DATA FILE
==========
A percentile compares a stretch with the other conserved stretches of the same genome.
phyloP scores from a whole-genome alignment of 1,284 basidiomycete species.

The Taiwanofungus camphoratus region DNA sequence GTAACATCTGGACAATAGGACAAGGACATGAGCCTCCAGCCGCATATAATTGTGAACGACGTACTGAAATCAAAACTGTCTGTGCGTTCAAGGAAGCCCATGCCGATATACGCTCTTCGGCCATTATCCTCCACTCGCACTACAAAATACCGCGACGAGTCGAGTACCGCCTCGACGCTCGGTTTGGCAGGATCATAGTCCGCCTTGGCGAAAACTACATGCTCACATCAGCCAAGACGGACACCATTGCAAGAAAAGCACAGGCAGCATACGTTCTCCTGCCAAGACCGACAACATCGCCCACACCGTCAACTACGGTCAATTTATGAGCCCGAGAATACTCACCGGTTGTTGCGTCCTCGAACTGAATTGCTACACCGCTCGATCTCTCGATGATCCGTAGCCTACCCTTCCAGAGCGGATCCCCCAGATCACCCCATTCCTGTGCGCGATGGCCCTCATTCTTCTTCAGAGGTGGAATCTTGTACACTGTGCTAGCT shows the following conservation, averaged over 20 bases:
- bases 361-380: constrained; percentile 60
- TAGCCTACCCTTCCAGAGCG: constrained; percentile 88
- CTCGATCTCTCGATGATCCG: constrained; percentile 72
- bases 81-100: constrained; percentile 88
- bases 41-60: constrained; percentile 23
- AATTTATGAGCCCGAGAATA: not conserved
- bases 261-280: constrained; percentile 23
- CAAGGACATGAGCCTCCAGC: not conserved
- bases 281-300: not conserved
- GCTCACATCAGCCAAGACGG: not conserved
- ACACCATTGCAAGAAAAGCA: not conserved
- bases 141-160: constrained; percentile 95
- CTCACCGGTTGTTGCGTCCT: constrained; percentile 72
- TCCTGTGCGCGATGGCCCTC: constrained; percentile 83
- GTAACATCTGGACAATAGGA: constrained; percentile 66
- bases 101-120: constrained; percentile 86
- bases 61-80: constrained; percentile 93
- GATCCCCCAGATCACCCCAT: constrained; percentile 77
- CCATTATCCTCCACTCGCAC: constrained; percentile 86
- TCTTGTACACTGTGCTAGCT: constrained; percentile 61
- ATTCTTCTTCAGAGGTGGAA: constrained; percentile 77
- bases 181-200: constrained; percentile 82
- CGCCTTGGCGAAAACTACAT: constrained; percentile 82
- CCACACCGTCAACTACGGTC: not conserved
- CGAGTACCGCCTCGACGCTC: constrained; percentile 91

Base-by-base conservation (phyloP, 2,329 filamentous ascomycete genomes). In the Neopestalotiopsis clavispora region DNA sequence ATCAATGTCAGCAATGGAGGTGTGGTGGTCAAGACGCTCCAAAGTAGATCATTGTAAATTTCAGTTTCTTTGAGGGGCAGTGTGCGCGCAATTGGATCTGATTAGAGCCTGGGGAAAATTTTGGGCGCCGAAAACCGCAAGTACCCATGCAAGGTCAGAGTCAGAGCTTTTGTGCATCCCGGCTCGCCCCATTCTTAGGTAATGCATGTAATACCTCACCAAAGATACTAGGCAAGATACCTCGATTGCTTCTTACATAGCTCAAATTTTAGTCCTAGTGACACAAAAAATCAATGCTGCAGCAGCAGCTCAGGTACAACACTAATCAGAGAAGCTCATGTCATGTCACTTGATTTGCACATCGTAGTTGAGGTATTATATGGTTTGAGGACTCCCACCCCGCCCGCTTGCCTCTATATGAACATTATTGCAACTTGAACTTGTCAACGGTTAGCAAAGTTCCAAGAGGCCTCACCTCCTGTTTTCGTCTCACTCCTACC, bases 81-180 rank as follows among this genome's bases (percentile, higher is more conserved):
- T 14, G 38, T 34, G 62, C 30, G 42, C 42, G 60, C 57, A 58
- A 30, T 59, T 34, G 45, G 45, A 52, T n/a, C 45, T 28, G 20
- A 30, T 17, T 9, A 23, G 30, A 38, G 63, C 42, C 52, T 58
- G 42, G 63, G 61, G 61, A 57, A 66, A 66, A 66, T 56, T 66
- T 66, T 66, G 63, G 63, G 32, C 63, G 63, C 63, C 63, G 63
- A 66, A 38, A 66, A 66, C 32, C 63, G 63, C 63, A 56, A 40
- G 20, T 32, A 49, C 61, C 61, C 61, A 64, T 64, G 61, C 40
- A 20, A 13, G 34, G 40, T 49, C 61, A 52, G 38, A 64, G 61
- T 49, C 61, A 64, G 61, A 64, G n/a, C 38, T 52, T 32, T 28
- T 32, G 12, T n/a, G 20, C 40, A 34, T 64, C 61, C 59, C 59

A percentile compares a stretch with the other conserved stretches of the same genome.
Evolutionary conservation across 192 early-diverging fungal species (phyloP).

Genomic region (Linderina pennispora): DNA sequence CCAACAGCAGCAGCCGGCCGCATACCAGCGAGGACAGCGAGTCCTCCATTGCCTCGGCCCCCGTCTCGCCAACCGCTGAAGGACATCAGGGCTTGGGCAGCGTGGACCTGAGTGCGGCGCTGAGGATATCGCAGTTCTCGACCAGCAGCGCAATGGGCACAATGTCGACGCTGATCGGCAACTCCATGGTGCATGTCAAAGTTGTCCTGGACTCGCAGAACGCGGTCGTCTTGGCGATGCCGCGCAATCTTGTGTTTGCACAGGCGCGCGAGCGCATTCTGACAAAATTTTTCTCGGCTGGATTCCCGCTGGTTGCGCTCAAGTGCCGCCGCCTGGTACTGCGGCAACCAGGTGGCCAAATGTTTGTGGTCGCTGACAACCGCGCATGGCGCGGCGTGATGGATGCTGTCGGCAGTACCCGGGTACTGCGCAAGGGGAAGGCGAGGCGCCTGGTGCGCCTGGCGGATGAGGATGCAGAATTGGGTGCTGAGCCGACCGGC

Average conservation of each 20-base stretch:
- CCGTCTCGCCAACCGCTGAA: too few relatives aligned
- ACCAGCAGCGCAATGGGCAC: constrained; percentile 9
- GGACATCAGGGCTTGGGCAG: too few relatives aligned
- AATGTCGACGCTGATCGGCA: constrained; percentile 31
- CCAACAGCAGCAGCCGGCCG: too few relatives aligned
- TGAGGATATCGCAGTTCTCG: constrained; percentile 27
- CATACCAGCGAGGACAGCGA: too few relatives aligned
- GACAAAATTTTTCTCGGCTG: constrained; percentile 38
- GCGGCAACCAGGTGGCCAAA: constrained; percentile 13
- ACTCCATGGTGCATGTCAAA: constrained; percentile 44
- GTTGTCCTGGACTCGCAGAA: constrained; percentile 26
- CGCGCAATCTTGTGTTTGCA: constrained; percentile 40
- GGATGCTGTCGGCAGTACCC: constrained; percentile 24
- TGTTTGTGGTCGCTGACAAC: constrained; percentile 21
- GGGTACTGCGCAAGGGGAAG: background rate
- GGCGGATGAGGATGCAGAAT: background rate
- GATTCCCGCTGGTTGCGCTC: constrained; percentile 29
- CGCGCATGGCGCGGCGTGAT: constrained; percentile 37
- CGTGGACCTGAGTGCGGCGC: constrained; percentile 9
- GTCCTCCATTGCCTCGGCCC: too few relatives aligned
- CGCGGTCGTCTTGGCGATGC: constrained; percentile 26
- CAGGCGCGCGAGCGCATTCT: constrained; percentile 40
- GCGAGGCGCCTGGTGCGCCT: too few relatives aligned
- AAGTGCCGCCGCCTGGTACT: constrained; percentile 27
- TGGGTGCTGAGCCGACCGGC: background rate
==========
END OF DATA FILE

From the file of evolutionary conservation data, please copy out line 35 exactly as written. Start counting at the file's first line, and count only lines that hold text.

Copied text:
- A 66, A 38, A 66, A 66, C 32, C 63, G 63, C 63, A 56, A 40